welcome to sim.plic.i.tee, island style baby

Why is it that we all crave simplicity, when we are surrounded by more, more, more?

I personally spent 7 years of my life in a job where I was convinced daily that I didn’t have enough, I needed to spend more, update, renew, yes! you do need all 3 colours of that one style of footwear. I was convinced that I never had enough so I spent more, and then wondered why my bank account was keeping my head JUST above water. And so I spent more money to be happy, and even surrounded by things I never felt like I had enough.

I needed to upgrade.

Instead of spending hundreds of dollars, I needed to spend thousands of dollars on a special something in order to keep up with the status quo. And I’m sure that even if I did end up doing so, I’d still feel like I needed another one. And so the cycle of addiction continued, with only a decline in my mental state to show for it, to the point where I would lie in my big, lush bed in my two storey house in a beautiful suburb surrounded by all my things I had acquired, staring AT the glass on my window instead of outside it, being suctioned into a vacuum of deep, dark black and nothing to hold onto to pull me out of it. Not a handbag, jacket or mountain of shoes in sight to climb on top of.

There was no big realization that led me to the decision to leave that job, no life-altering moment. One day I just decided that I didn’t want to be there anymore. Nothing that was growing for me there was fruitful or fulfilling. I left with no job prospect lined up, a twinge of “what-now”? panic in my belly and a rushed phone exit-interview with my area manager which ended in “well okay, thanks for that gotta go, bye” (her, not me). After 7 years.

I finally came-to in THIS moment depicted in the picture above. Its like my soul finally landed back in my body and I had a complete rush of emotions that overwhelmed me in a split second. Two months after I left that job, on a mini-bus driving down a potholed dirt road in Vanuatu, no phone connection and waving every 5 seconds at some of the most simple-living, yet happiest people on earth (everyone waves at everyone here).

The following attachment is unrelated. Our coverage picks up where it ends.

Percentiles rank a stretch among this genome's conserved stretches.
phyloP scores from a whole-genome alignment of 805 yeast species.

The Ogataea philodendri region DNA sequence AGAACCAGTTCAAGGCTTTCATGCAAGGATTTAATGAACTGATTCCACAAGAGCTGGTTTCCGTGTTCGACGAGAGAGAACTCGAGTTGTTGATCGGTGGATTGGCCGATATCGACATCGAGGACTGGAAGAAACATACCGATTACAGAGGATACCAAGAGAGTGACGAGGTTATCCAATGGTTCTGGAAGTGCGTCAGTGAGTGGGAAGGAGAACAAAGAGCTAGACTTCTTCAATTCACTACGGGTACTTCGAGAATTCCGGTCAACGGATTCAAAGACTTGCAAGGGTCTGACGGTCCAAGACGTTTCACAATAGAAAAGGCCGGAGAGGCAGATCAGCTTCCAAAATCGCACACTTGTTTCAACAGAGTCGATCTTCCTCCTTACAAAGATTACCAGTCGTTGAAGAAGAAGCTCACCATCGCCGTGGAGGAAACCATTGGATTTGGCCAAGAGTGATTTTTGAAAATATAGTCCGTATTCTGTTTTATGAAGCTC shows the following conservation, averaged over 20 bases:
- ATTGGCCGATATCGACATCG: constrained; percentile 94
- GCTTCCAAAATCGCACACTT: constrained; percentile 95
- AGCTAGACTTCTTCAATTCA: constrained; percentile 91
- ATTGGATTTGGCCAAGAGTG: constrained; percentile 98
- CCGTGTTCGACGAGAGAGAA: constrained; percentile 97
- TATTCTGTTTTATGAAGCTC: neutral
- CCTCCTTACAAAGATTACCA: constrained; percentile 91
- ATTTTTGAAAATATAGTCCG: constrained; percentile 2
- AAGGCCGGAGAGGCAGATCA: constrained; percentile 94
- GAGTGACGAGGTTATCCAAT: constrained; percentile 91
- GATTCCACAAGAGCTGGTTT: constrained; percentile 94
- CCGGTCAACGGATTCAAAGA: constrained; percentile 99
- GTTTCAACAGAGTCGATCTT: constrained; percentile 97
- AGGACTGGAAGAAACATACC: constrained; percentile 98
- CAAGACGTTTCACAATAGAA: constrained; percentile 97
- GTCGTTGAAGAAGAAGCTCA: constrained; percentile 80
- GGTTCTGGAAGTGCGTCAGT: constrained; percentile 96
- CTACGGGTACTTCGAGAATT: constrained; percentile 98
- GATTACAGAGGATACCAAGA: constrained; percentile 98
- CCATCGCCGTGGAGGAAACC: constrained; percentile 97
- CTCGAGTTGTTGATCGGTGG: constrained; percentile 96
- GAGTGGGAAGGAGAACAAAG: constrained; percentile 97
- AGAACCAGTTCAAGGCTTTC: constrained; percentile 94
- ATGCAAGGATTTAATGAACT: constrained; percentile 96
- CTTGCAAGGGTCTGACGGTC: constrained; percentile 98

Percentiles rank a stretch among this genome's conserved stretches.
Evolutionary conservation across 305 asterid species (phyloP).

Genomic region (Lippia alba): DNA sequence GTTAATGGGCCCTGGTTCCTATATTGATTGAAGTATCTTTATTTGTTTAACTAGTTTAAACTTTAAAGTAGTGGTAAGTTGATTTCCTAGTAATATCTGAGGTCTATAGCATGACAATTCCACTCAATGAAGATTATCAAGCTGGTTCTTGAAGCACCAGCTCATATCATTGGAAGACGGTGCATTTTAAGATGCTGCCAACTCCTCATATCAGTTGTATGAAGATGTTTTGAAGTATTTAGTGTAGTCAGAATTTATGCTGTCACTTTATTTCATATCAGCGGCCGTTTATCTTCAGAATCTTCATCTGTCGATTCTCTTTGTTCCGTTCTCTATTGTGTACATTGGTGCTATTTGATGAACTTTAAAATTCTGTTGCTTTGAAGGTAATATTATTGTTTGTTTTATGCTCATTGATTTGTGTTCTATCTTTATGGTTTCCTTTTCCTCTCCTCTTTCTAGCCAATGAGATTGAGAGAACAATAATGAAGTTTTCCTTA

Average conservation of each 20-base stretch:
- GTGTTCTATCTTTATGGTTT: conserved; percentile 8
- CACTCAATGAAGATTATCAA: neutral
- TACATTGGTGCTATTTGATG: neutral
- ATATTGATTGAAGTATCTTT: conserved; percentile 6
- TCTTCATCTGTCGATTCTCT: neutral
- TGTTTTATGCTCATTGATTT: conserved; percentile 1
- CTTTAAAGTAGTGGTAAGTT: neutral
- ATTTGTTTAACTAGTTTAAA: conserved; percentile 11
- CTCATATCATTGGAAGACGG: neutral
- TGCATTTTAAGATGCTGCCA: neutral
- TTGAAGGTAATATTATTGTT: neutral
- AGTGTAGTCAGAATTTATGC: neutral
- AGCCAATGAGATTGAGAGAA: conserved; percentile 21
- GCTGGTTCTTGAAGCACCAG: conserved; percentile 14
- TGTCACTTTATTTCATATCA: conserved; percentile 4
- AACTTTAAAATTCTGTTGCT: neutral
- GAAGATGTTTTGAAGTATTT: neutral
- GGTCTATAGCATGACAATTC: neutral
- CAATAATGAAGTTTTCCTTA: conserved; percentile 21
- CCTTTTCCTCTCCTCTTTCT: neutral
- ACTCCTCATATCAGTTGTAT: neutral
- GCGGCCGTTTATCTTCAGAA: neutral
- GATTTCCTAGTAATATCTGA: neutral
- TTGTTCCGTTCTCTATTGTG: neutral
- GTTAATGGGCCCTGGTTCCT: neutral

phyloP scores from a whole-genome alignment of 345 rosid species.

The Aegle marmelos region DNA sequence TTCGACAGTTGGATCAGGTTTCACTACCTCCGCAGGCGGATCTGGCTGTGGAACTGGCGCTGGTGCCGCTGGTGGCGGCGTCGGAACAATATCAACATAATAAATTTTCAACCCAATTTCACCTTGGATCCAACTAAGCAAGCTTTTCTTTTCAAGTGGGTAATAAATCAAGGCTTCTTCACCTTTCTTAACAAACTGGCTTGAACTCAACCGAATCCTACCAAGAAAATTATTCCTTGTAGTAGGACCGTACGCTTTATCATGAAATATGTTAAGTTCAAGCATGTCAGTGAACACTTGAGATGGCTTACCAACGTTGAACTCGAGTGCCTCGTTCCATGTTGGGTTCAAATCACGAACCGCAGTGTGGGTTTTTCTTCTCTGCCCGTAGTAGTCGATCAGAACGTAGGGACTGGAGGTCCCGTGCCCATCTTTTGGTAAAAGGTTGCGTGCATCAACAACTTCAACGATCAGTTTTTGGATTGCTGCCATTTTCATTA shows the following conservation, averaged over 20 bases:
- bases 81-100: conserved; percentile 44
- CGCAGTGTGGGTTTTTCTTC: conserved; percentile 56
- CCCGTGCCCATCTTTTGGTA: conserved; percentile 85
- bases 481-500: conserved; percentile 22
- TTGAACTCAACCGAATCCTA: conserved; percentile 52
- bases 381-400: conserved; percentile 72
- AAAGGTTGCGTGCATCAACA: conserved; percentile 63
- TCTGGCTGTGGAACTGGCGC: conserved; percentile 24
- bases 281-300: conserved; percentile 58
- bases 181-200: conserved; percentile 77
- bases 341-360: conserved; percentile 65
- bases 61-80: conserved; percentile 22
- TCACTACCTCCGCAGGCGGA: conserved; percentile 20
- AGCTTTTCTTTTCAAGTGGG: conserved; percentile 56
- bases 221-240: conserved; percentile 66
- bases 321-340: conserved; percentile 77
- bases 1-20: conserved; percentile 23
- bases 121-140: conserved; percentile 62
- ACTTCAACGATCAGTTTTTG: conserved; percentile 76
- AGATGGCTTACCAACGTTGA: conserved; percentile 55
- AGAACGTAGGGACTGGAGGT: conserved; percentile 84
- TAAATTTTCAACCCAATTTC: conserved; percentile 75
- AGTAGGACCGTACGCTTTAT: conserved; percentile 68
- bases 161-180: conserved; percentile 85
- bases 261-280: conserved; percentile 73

Music was blasting through the broken bass in the bus and we were flying (and bouncing) past glimpses of white and teal beach, and grass topped huts alike. Gab was sitting two seats ahead of me and I pushed the window open and yelled at him, “do a shakka out the window!” I then stuck my head out the window to get a reciprocal shot, not realising my friend sitting next to me had noticed the impromptu photo shoot was happening, and decided to add his two cents worth to the photo via bunny ears.┬áBelieve it or not, that was the life altering moment I had, albeit simple. I sat back in my chair with lines of sweat trailing down my back, and decided that from now on this was what I wanted. Simplicity. Joy in each moment. To be silly and playful and wave at strangers just because.

Sitting on the plane on the way out of Vanuatu, a stewardess had just given me a drink + napkin, and I’m not sure what came over me but I grabbed the napkin and a pen and I just began to write my life plan. Little messy dot points and arrows under headings covering both sides of the tiny napkin. Gaby looked over at what I was doing at one point with a questioning look on his face, and with a smile I picked up the floppy napkin and waved it around, “all good stories start on the back of a napkin”.

Here’s to the beginning of the new story.

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